A few years ago the answer to this question was a resounding “No,” but thanks to the NC Legislature we now have two relatively new statutes which allow felony convictions to be expunged from a person’s record. Felony convictions can now be removed in certain instances and restoration of gun and voting rights of persons throughout North Carolina may occur.
The ability to expunge a felony first came along in 2011, when Chapter 15A-145.4 was enacted. This statute provided a legal process in which the records of “first offenders” that were under “the age of 18” at the time of the commission of a “nonviolent felony,” could be expunged, completely removing the history of said arrest and conviction from the person’s criminal record. An individual seeking to expunge the conviction under this statute needs to have a clean criminal history from the date of the conviction(s) being expunged, meaning no additional convictions other than traffic violations. The convictions can be expunged 4 years from the conviction date or completion of any sentence, whichever is later.
Chapter 15A-145.4 of the North Carolina General Statutes applies to all felonies and misdemeanors with the following exceptions:
Class A through G felonies:
A felony that includes assault as an essential element of the offense
Any offense requiring registration on a registry, such as a sex offender registry
Certain sex related or stalking offenses
Offenses in which a commercial vehicle was used in the commission of the offense
Offenses that involve methamphetamines, heroin or possession with intent to sell or deliver cocaine
Crimes related to contaminating food or drinks to render one mentally incapacitated or physically helpless
In some cases, the individual might be precluded from seeking an expungment under these statutes if they received a previous expungment; for instance, prior expungements received in certain drug offenses or in dismissed charges.
If an individual was convicted of more than one nonviolent felony or misdemeanor in the same session of court and none of the nonviolent felonies or misdemeanors are alleged to have occurred after the person had been served with criminal process for the commission of a nonviolent felony or misdemeanor, then the multiple convictions shall be treated as one conviction under this section and all of those convictions shall be expunged from a person’s criminal record.
Effective December 1, 2012, the Legislature further expanded the ability to all persons to have misdemeanors as well as “non-violent felonies” expunged from a criminal record. Chapter 15A-145.5 of the North Carolina General Statutes is very similar in language and is subject to the same exclusions as stated above and in addition, also excludes A1 misdemeanor convictions. However, this statute does differ concerning the timeframe. Convictions under this statute can be expunged no sooner than 15 years from the conviction date or completion of any sentence, whichever is later.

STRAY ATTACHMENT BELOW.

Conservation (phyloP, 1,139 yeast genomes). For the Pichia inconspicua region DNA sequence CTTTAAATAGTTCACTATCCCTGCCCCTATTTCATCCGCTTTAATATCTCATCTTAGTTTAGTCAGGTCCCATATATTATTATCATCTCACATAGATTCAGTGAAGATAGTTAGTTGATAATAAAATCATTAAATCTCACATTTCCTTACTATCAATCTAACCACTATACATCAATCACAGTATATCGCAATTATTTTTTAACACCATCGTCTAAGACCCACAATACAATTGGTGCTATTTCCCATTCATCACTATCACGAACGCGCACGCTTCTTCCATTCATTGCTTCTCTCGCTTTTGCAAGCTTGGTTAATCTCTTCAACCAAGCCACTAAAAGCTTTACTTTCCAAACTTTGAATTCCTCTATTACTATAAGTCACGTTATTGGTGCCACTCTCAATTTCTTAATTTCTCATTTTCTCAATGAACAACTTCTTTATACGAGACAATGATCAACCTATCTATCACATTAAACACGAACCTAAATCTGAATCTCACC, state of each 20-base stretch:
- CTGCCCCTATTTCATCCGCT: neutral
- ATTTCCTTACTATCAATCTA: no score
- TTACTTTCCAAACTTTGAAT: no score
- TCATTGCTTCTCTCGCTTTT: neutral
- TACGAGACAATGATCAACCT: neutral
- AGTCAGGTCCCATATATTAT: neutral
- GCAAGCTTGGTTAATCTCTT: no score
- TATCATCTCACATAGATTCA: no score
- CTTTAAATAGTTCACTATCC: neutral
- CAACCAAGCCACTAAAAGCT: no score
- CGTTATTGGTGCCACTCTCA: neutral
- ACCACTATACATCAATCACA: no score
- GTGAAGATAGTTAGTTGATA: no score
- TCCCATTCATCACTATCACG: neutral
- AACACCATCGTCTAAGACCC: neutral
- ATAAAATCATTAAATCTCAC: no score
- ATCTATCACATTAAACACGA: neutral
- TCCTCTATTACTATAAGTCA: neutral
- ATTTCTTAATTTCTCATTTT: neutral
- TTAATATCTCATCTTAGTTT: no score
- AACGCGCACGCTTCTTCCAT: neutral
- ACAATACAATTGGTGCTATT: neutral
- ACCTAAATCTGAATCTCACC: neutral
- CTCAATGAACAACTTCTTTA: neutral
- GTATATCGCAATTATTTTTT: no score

A petition for expunction under either of the statutes discussed above shall contain, but not be limited to, the following:
Affidavit of good moral character since the date of conviction
Verified affidavits of two persons, unrelated to the petitioner, that they know the character and reputation of the petitioner in the community and that such are “good”
Completion of a form authorizing a background check to search for convictions and outstanding warrants
Affidavit from the petitioner that there are no outstanding restitution orders or civil judgments.
And, if applying for expungement for offenses committed under age 18, petitioner must also perform 100 hours of community service and must also show proof that petitioner possesses a high school diploma or GED
Once the petition for expungement has been received by the court, the District Attorney has 30 days within which to file an objection. If no objections are filed, the petition will be approved, allowing the removal of such convictions from local and state-wide databases.
Note that this is only a brief summary of the statutory provisions on this topic. These statutes are very long and detailed, and can be difficult and overwhelming for someone without legal experience to understand. It is important to discuss your rights and eligibilities with an attorney accomplished in this practice area. Our firm is experienced in this field and can assist you in addressing your individual questions, eligibility, and available options.